|Traditional Timber Framing|
American College of the Building Arts
Food, clothes and shelter. That's where it all started for us, as
a species that is. Humans are otherwise fairly fragile creatures but
with our ability to procure such basics needs we were able to not
only survive but prosper. We got pretty good at it too and fast!
Rapid developments in agriculture, husbandry, textiles and building
laid the grounds for what we today call civilization.
Mere survival was good and fine but ultimately not all that
satisfying. So we started cooking, mixing and flavoring our food and
culinary traditions were born satisfying our senses of smell and
taste. We weaved colorful, intricate patterns into our garments from
the softest wool and the finest linen and a textile tradition was
born satisfying our tactile and visual senses. And finally we began
building shelters for families that we called homes and ornamented
them with forms literal and iconic and we finally arrived to a place
at once personal, secure and restful. I have no doubt it was good to
I suppose I could go on about music, ritual, love and a dozen
other human needs; however, I guess my contention is that nothing has
really changed. We have not evolved in the past 200 years or the past
20,000. You and I today have those same human needs we've always had.
I'm going to focus my attention on craft as applied to shelter not
because it has any more merit than the others but because it is where
my personal experience rests.
A Definition of Craft
Architectural Stone Carver
What craft means to different people today is quite varied.
Perhaps its bringing back something old fashioned such as all the
quaint craft breweries springing up (we have 6 right here in
Charleston, a healthy sign of culture!) Or maybe it could be a hobby,
something amateur that we do for fun like making
wreaths for the holidays or a woodworking project in the garage. Occasionally it may be understood as something
actually done for a living such as a stone mason or an iron
Our word “craft” came into Old English by way of an older
Norse and carried the meaning of “physical strength.” By Middle
English the meaning extended to include “mental power and skill.”
A related term arrived to English by way of Latin and Italian was
“artisan.” It carried much the same sense as “craftsman*” but
indicated one especially instructed in the arts. So historically the
meaning of “craft” was anything but pastiche or trivial, it was a
serious expression of man's physical and mental ability, it was if
Four Misconceptions Concerning Craft
The above definition aside, there are a number of ways in which
Craft is misunderstood. As a craftsman I'd like to offer my opinion
concerning some of the most frequent misunderstandings:
- Craft is not Labor
- Art is not Craft
- No one does that anymore
- Industry and technology is the future of production. Craft
costs too much
|Ornamental Forged Iron|
American College of the Building Arts
Somehow as a society we have come to
view sweating and exerting oneself physically outside of sport as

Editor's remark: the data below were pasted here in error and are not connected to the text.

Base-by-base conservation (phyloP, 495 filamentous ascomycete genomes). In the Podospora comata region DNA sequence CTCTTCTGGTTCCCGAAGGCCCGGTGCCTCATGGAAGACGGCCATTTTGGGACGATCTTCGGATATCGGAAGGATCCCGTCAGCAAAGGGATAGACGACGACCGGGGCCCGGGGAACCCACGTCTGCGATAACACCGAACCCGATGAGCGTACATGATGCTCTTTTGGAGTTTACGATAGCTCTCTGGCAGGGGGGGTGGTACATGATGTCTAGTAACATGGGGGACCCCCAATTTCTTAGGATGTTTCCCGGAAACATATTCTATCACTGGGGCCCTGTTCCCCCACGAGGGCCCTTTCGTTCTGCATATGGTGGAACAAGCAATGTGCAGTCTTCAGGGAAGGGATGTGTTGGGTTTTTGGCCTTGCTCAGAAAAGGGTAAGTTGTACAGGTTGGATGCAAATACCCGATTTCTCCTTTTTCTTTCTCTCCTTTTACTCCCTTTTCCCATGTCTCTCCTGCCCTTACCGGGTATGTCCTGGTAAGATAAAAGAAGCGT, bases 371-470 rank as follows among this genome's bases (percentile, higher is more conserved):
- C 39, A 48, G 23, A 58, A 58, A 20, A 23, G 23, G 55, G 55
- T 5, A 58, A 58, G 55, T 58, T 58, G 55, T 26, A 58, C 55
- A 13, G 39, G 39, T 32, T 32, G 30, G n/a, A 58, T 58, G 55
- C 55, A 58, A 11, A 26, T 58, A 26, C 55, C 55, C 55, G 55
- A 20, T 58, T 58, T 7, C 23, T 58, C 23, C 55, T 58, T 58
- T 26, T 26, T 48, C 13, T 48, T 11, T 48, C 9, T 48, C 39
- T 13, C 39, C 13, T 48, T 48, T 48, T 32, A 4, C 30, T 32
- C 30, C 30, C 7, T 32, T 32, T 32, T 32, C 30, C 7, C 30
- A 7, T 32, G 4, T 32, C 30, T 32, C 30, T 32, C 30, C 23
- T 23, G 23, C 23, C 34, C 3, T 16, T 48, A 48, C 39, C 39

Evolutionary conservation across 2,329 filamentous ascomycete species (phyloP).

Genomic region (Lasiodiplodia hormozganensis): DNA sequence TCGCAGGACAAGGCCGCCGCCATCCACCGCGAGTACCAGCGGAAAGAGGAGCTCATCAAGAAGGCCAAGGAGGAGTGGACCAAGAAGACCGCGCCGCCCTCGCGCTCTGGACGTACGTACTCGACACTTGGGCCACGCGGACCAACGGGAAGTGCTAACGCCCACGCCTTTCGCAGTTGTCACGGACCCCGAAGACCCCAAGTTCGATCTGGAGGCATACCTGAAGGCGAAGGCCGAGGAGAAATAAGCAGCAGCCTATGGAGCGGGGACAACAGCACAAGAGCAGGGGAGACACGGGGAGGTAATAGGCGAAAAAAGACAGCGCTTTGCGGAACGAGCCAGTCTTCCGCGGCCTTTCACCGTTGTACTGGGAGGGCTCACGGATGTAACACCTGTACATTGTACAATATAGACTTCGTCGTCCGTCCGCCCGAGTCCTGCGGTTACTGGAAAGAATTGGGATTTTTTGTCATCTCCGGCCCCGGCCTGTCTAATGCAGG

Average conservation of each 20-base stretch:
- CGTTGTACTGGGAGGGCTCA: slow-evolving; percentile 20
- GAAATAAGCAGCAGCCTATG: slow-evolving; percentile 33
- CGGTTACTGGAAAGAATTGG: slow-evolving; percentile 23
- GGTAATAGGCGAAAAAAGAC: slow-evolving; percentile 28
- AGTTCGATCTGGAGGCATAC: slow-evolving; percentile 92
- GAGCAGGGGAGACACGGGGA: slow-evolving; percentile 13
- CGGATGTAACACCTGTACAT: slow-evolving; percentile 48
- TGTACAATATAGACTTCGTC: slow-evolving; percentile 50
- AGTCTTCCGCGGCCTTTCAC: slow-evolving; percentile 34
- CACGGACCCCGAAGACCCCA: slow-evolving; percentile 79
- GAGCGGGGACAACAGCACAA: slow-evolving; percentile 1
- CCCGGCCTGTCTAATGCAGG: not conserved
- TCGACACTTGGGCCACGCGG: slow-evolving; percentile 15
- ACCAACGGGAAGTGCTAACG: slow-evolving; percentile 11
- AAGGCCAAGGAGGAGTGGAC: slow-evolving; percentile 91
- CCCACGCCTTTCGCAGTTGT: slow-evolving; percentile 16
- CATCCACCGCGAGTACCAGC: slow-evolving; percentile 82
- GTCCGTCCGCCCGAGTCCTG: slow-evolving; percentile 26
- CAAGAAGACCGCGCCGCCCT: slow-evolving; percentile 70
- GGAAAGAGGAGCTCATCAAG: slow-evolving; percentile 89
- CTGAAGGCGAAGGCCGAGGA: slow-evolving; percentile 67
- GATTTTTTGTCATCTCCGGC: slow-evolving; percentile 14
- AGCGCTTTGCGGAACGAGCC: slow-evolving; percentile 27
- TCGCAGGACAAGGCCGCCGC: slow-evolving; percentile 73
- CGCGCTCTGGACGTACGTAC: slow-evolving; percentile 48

demeaning to the human spirit, an indication of low social status and
inferior intelligence (perhaps this mentality contributes to the fact
that the baby boomers are believed to be the most obese generation
ever). This “stigma” has led some craftsmen to insist on a strict
demarcation between labor and craft. Not to say that there is not
menial labor commonly found in industry and construction that meets
the above description. However, one must always start off as a
laborer in the process of acquiring the skill to grow to the level of
a craftsman. There is nothing ignoble about it. Quite to the
contrary, even in the daily routine of a craftsman he will find
himself doing mundane tasks, sometimes very labor intensive and not
particularly skilled. That's just life. Frankly, there are times when
you appreciate the mental break so that straightening up the shop,
sweeping the floor and taking out the trash is a comfort. Labor is
only demeaning when there is a desire to progress but no ability and
opportunity for advancement.
During the Enlightenment of the
century another line in the sand was drawn, this time between art and
craft. Ah...so many artificial hierarchies! Craft was at that time
condescended as a strictly technique driven, practical, functional
work. By contrast, art or rather the “fine arts” were to be
distinguished by creativity, uselessness and a conceptual nature.
This was an entirely arbitrary distinction out of context with recent
historical precedent and common sense. Sculptors, plasterers and
painters such as Michelangelo, Leonardo da Vinci and Rafael all had
to begin as laborers or apprentices before mastering the practical
techniques of their respective mediums and ultimately expressing
their skill in highly creative discourse. I would concur that much of
the unskilled rubbish that passes itself off as contemporary fine art
today is indeed “useless” in the most fundamental way, it answers
no human need whatsoever. This is not intended to disparage many of
the skilled artists working in paint and other mediums on conceptual
works, rather to commend the skilled individual who has mastered
ornamentation and the decorative applied arts and by so doing can
fully express their creativity while bringing delight to their
American College of the Building Arts
“No one does that kind of work anymore.” I hear this all the
time. I've heard it while I was actually on a scaffold doing that